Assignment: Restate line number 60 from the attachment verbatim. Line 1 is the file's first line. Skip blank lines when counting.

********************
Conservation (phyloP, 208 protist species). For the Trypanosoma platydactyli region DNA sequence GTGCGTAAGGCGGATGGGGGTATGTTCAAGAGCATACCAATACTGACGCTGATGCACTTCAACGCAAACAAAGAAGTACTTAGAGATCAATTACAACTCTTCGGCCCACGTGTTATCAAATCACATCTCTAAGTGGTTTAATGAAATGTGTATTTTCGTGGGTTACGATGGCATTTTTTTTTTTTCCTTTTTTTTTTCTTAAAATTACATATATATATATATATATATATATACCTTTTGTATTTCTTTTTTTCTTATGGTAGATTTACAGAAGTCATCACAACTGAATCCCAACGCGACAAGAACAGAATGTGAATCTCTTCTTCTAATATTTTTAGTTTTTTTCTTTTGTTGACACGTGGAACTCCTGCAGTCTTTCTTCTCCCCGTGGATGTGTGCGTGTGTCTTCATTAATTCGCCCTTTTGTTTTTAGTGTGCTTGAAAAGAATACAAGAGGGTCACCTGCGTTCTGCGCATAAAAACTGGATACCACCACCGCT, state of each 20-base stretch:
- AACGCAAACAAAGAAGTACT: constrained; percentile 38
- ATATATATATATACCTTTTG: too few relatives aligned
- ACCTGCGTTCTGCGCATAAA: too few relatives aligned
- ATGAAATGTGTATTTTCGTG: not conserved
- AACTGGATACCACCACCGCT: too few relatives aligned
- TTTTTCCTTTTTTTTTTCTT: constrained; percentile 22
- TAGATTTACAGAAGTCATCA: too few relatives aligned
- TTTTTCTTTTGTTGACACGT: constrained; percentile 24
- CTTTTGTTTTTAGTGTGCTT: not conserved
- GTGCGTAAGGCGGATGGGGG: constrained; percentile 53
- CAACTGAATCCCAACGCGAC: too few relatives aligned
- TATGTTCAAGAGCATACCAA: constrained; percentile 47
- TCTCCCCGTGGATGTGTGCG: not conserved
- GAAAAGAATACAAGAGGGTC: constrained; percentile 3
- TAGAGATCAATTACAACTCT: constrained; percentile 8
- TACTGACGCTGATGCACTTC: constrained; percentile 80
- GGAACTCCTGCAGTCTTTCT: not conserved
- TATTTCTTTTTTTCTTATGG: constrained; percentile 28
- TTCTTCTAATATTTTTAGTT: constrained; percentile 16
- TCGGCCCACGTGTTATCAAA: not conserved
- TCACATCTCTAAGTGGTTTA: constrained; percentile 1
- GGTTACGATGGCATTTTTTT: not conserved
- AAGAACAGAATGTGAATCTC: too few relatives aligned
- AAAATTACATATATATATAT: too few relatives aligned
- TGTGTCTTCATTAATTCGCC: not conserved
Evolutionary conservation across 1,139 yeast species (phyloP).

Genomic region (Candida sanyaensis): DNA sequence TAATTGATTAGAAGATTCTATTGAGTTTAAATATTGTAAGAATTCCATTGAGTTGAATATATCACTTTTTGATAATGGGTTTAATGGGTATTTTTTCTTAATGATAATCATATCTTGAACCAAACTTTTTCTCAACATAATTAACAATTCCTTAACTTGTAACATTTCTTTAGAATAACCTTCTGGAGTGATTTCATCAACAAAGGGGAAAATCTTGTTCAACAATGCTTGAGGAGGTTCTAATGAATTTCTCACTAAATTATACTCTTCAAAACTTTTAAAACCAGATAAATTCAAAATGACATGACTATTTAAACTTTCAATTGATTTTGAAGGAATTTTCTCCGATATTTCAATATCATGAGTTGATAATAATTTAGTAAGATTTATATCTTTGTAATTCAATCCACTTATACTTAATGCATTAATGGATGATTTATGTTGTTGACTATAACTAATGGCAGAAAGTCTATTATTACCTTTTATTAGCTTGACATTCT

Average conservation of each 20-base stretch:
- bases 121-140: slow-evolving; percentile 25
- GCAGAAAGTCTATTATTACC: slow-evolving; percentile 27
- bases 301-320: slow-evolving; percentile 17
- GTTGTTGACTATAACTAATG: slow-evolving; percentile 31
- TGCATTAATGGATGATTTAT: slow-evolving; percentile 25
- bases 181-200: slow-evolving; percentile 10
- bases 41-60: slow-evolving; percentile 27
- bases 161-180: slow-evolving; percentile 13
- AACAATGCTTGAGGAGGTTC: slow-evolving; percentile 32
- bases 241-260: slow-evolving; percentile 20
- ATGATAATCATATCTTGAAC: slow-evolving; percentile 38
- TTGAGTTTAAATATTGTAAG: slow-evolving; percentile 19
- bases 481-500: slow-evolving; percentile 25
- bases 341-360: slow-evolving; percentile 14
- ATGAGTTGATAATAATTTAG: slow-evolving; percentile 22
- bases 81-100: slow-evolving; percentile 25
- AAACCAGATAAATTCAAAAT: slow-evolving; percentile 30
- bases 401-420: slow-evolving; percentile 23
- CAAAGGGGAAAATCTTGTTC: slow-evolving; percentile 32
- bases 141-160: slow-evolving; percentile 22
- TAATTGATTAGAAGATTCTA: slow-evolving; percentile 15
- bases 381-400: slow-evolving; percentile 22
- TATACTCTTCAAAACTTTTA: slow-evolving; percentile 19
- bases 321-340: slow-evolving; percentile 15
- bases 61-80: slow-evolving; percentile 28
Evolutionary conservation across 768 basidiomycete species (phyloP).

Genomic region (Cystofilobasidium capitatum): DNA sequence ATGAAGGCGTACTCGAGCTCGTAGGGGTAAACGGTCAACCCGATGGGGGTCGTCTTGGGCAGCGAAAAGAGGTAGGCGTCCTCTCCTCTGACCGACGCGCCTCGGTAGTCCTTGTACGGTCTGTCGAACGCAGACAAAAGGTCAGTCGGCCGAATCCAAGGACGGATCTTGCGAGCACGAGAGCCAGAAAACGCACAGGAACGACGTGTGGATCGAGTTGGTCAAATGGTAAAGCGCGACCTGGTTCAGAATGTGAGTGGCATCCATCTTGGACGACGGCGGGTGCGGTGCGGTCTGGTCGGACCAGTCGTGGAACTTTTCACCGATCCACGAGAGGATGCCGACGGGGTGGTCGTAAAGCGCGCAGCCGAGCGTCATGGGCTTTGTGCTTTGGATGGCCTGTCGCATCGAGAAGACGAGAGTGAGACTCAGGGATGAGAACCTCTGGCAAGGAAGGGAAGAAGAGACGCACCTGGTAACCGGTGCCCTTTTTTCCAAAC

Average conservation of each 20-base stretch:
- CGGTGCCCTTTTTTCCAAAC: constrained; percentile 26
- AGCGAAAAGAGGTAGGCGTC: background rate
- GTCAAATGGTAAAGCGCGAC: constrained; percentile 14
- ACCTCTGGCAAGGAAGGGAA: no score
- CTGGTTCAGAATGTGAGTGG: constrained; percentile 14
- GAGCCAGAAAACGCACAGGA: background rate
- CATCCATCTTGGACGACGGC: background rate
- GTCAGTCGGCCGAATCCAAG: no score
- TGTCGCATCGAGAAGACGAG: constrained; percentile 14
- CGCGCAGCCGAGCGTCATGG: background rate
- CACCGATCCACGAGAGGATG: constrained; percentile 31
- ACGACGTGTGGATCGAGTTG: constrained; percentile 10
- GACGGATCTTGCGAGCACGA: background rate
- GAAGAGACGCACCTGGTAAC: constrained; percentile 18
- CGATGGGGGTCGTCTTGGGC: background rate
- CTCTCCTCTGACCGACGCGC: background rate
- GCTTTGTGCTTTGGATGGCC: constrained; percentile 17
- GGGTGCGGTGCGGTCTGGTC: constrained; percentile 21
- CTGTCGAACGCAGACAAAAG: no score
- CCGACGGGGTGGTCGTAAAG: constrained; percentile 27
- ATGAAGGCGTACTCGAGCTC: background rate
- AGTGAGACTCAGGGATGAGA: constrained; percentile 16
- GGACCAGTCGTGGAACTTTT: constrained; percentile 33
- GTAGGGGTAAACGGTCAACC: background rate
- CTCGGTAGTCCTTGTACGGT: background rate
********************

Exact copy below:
- GTCAAATGGTAAAGCGCGAC: constrained; percentile 14